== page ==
Sperling Prostate Center

Month: December 2021

TRUS Biopsy: The Human Pincushion

Here’s a quote that sums up the issue with a TRUS (transrectal ultrasound) guided prostate biopsy: “Needle biopsy of the prostate is an invasive procedure, which can be associated with complications (including bleeding, pain, and infection) and it is therefore important to maximize the diagnostic information gained.” The word “maximize” would be troubling if it meant sampling as many areas as possible... keep reading

FDA Clears New Treatment Thanks to Sperling Prostate Center and Others

MRI prostate cancer treatment - Sperling Prostate Center
MRI-guided focused ultrasound is a new noninvasive focal treatment approach for localized low- and intermediate-risk prostate cancer. It has been in clinical study the in the U.S. for the past several years in order to evaluate its safety, effectiveness and side effect profile. The Sperling Prostate Center, along with eight other important medical centers, is keep reading

3 Noteworthy Updates on 3T mpMRI of Prostate

We want to draw particular attention to a branch of AI called machine learning. When software is specifically “trained” to recognize imaging features, it can “… provide better standardization and consistency in identifying prostate lesions and enhance prostate carcinoma management.” One of the benefits is increased efficiency for busy radiologists who interpret MRI results and write reports. More importantly, however, is... keep reading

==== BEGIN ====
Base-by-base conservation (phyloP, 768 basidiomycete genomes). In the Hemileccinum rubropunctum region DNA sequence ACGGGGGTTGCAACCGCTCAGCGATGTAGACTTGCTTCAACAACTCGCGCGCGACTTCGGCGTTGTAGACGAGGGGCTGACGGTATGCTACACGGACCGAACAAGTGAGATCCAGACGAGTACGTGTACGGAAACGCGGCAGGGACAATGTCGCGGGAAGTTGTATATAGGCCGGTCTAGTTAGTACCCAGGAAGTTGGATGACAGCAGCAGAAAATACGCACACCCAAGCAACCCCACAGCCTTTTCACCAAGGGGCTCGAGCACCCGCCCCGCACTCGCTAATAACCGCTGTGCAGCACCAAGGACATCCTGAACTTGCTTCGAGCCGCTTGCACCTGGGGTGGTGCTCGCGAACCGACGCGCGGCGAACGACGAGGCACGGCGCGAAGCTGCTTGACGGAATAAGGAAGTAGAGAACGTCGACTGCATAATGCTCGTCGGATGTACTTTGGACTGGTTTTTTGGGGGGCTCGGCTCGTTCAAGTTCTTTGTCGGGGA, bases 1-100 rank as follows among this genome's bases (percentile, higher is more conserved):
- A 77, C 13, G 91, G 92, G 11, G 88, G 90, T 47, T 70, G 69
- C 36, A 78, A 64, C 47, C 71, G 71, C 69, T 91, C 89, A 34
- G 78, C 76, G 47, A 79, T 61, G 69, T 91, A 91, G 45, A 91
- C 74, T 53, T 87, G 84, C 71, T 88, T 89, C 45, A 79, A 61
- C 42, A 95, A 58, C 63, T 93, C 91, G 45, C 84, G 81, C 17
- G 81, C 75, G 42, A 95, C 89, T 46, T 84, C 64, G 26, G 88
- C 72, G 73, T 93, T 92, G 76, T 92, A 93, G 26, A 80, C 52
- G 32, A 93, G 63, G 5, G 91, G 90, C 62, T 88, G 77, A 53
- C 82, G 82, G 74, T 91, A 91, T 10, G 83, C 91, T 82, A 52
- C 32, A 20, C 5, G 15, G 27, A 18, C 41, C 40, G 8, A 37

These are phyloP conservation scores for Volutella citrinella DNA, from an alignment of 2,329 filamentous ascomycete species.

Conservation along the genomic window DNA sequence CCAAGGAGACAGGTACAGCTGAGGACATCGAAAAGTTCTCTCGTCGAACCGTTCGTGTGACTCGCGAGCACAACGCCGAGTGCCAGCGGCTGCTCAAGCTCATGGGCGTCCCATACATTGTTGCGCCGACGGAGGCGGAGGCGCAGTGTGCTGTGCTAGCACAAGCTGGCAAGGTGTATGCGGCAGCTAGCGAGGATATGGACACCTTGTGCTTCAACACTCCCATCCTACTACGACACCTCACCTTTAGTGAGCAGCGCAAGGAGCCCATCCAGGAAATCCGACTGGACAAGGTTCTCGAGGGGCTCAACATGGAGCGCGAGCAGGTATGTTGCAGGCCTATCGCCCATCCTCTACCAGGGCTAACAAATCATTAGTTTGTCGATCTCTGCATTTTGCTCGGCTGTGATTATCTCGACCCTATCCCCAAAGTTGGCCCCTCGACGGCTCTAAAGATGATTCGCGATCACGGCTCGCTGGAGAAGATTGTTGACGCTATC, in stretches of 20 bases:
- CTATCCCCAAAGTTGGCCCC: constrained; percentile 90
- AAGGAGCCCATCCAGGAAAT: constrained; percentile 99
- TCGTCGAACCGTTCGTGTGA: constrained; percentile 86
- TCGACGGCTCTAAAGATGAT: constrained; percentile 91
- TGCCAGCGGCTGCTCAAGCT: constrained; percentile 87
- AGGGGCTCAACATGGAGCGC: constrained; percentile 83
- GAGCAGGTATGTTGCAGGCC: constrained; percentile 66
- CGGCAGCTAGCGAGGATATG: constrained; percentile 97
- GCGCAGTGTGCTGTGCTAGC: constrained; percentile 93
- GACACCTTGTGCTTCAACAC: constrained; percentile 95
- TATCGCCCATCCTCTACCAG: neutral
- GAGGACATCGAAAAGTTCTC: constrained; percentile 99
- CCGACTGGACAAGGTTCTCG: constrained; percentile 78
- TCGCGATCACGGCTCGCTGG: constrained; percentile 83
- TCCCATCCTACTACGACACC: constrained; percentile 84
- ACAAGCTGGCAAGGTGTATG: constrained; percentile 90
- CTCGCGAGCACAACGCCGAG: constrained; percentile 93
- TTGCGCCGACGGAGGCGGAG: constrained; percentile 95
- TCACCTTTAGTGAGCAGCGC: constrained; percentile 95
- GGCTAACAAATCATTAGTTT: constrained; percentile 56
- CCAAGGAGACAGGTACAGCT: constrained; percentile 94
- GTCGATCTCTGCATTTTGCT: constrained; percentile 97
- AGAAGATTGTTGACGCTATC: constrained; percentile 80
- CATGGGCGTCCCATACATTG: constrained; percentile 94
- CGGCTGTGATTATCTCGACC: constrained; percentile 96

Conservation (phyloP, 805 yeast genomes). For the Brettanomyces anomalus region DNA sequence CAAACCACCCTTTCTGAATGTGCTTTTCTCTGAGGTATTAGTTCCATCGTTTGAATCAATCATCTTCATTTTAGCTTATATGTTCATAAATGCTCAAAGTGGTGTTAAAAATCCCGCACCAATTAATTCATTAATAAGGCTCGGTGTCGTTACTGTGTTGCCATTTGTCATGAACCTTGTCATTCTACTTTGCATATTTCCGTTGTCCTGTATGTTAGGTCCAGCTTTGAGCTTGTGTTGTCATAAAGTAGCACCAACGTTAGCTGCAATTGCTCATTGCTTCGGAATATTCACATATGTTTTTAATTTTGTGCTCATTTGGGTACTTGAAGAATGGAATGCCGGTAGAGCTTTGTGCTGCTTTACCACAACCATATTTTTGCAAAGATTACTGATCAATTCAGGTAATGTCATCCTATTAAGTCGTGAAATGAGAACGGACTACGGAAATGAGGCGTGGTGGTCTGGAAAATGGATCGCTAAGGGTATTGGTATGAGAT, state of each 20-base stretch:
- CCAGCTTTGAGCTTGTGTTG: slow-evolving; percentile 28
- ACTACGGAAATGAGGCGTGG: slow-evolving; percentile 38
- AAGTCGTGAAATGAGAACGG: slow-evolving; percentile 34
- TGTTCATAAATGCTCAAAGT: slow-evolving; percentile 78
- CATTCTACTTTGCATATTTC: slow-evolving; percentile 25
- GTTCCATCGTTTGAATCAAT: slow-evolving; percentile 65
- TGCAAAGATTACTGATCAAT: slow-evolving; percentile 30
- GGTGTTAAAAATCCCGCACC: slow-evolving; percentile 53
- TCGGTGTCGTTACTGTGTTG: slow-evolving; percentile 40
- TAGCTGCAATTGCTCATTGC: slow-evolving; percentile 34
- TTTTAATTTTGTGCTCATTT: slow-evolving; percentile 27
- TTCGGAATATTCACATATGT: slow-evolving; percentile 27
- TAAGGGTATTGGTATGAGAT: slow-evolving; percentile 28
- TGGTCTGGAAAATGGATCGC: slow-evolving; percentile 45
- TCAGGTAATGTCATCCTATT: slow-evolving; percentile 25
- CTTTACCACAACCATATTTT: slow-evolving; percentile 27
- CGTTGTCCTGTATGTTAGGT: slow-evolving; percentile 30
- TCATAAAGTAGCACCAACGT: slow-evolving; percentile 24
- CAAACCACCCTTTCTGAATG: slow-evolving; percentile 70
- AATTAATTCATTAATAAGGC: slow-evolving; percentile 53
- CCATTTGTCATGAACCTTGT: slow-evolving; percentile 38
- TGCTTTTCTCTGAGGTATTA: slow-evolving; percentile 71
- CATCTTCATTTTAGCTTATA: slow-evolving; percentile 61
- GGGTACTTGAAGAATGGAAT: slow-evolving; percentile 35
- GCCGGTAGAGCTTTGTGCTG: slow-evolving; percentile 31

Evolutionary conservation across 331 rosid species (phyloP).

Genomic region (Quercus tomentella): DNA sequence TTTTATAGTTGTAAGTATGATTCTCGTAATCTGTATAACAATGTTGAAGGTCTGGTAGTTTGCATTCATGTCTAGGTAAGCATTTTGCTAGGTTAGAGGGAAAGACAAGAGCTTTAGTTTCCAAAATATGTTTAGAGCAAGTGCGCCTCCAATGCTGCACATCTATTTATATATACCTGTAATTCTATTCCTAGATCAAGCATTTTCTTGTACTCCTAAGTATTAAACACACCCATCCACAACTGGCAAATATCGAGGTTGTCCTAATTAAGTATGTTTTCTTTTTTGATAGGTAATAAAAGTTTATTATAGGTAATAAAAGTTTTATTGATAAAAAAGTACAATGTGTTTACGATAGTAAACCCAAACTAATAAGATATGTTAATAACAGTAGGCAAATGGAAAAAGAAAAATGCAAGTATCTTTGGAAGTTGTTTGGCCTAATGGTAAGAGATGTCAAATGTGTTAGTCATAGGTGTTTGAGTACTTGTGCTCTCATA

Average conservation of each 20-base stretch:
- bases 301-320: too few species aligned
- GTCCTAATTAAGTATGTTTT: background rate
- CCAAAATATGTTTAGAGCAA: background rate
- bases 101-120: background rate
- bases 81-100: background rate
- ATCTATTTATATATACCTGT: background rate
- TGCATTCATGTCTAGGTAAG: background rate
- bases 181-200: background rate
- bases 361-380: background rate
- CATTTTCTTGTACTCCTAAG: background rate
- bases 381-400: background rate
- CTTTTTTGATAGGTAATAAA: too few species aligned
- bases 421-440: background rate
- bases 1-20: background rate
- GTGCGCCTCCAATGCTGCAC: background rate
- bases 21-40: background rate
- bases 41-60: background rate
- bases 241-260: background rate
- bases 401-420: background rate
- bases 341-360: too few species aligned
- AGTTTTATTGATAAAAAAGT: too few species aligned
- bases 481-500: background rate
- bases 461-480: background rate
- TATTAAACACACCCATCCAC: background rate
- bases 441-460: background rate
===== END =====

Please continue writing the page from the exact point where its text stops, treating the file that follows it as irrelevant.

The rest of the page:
Artificial Intelligence in Medicine: AI is a Value-Added Improvement on all MRI Levels

MRI Screening Reduces Unnecessary Prostate Biopsies
Is there any part of the body that can’t benefit from magnetic resonance imaging (MRI)? So far, science hasn’t found one. In fact, not only can simple, straightforward MRI be applied to virtually all body parts, but MRI technology lends itself to endless development. For example, there are numerous variants in image acquisition that provide keep reading

A New Product to Reduce Rectal Damage from Prostate Radiation

More Cancer Deaths Due to Pandemic Delays in Treatment? | Sperling Prostate Center
The use of an injectable hydrogel spacer to help minimize toxic effects of prostate cancer (PCa) radiation on the rectal wall has become a standard of care. By implanting the hydrogel into the tissue between the prostate and the rectum, a wider space is created, which “may significantly reduce the [radiation] dose received by the rectum and the risk of rectal toxicity [side effects, see explanation in the blog below].” How well does it work? keep reading
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